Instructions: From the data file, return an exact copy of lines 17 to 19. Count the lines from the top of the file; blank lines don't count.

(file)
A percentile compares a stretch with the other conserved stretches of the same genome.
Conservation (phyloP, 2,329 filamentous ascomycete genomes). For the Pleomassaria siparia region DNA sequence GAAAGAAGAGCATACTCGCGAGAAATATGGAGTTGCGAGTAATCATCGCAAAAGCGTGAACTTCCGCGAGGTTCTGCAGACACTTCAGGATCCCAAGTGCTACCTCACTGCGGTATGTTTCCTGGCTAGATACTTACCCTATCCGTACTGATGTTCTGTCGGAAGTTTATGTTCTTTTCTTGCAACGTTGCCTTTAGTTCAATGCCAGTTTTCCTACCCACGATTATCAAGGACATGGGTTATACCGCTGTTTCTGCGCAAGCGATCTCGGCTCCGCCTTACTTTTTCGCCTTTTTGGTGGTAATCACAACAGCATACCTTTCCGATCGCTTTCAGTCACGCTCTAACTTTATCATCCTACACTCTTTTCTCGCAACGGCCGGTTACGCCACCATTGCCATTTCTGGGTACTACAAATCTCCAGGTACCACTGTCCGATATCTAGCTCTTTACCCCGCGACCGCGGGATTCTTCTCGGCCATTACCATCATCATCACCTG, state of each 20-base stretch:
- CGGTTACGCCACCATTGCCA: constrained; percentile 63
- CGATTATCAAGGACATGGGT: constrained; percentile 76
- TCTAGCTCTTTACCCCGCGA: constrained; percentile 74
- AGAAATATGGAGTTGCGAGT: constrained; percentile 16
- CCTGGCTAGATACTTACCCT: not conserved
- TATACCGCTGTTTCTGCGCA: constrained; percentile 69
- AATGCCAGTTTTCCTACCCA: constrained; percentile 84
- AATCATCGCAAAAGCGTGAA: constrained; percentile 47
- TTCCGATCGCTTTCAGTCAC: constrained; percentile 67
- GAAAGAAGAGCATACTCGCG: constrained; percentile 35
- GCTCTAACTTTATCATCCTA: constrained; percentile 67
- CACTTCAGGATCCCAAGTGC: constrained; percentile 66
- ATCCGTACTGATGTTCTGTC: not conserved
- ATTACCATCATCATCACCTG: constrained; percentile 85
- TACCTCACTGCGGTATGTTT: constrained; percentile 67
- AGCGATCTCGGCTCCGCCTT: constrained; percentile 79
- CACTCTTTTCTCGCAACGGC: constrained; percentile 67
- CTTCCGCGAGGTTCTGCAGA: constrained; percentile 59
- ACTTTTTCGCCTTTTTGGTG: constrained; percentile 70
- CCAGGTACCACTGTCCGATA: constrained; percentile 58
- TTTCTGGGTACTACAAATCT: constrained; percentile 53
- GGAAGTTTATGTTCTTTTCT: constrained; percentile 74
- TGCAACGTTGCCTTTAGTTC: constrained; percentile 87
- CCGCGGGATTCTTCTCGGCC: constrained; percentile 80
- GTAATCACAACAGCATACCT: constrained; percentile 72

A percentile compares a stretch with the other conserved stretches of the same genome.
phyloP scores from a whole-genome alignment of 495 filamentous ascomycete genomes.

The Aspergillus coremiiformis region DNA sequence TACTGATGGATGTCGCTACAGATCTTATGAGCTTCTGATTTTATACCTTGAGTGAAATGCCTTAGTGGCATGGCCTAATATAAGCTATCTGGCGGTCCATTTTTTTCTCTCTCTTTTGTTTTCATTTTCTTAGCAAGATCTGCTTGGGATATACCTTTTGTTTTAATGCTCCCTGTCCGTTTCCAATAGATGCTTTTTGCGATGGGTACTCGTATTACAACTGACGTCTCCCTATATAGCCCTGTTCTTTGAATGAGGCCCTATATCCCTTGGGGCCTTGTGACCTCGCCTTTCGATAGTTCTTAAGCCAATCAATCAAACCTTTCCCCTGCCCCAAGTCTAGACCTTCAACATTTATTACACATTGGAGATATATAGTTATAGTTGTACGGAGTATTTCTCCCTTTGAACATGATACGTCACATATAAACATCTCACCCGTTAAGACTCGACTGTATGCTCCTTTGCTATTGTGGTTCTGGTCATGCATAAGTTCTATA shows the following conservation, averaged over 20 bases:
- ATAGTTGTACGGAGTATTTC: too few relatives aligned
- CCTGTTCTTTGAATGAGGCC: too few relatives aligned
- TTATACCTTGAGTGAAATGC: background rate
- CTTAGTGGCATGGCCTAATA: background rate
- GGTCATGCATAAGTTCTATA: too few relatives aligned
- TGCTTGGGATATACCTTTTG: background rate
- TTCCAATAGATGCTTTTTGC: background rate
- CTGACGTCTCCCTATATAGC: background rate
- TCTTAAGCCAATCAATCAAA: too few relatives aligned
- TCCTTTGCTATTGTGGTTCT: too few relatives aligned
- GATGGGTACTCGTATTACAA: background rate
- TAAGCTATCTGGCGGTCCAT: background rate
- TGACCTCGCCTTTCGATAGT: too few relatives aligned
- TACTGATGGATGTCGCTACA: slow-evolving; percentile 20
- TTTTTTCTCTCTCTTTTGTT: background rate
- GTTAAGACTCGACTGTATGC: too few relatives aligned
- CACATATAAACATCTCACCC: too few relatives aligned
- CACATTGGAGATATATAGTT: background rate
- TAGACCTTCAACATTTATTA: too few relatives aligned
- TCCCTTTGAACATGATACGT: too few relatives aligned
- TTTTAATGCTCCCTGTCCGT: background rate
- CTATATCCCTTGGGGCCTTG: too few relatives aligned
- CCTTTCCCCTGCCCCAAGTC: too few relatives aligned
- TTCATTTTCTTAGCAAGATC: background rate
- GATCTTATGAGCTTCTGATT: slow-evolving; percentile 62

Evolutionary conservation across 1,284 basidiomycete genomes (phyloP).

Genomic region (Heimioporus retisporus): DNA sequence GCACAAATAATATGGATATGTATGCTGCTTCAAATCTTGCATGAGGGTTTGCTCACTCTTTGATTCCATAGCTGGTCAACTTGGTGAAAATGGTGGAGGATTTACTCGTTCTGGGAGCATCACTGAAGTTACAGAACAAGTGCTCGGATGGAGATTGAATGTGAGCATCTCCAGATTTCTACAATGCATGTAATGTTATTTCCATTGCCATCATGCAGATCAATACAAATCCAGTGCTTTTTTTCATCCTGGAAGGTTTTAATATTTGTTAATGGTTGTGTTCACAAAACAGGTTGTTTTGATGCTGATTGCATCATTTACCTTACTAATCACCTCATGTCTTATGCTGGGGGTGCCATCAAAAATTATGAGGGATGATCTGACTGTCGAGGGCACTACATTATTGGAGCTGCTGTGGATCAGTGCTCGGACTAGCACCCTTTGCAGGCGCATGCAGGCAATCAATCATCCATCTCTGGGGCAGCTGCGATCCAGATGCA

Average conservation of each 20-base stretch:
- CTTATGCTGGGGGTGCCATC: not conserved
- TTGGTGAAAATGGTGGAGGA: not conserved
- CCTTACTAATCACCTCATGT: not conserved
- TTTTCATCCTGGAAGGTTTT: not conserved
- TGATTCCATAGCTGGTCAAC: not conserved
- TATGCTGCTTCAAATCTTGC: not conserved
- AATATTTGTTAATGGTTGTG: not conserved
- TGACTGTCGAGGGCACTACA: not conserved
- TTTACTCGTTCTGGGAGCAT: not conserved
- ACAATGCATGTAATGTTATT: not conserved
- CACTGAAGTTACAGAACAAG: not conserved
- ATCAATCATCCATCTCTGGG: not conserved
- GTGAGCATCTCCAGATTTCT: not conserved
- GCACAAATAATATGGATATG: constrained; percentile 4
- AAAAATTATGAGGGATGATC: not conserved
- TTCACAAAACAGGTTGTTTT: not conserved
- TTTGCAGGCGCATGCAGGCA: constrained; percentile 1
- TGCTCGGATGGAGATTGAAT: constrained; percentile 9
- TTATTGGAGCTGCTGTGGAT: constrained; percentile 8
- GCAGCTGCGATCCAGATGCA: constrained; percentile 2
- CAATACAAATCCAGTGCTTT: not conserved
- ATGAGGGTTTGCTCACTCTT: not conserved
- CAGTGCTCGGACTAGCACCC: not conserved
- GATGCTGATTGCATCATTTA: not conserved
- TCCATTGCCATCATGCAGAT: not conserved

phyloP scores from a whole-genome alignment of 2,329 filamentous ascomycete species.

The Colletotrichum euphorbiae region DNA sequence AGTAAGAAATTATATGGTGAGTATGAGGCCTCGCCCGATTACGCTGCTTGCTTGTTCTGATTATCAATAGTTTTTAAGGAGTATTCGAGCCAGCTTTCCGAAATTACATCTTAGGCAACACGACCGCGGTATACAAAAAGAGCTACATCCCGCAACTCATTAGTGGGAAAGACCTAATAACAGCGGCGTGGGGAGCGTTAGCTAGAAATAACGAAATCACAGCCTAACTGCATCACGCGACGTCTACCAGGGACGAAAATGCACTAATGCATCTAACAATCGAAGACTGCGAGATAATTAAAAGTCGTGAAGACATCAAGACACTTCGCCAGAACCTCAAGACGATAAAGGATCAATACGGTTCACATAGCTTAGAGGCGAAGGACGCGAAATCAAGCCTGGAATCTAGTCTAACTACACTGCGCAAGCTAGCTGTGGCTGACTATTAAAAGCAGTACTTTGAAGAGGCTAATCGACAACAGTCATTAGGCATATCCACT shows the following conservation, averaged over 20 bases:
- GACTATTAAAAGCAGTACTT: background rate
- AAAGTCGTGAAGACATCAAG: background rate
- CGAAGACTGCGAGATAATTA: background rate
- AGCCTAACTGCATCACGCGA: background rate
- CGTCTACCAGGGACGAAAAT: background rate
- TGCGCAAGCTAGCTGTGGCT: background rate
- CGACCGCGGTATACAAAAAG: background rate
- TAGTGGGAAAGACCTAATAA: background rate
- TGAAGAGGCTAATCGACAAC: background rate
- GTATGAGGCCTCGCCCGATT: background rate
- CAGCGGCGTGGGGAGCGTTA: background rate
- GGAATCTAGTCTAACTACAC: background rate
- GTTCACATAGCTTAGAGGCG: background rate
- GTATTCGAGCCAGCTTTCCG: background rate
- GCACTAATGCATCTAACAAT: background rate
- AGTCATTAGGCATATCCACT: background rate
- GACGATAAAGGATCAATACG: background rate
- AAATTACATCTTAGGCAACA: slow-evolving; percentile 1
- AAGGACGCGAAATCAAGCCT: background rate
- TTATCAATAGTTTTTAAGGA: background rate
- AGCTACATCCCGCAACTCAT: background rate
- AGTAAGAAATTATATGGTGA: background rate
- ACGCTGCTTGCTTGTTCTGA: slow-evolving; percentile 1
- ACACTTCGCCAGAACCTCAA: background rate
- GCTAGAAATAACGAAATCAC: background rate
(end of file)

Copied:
- TACCTCACTGCGGTATGTTT: constrained; percentile 67
- AGCGATCTCGGCTCCGCCTT: constrained; percentile 79
- CACTCTTTTCTCGCAACGGC: constrained; percentile 67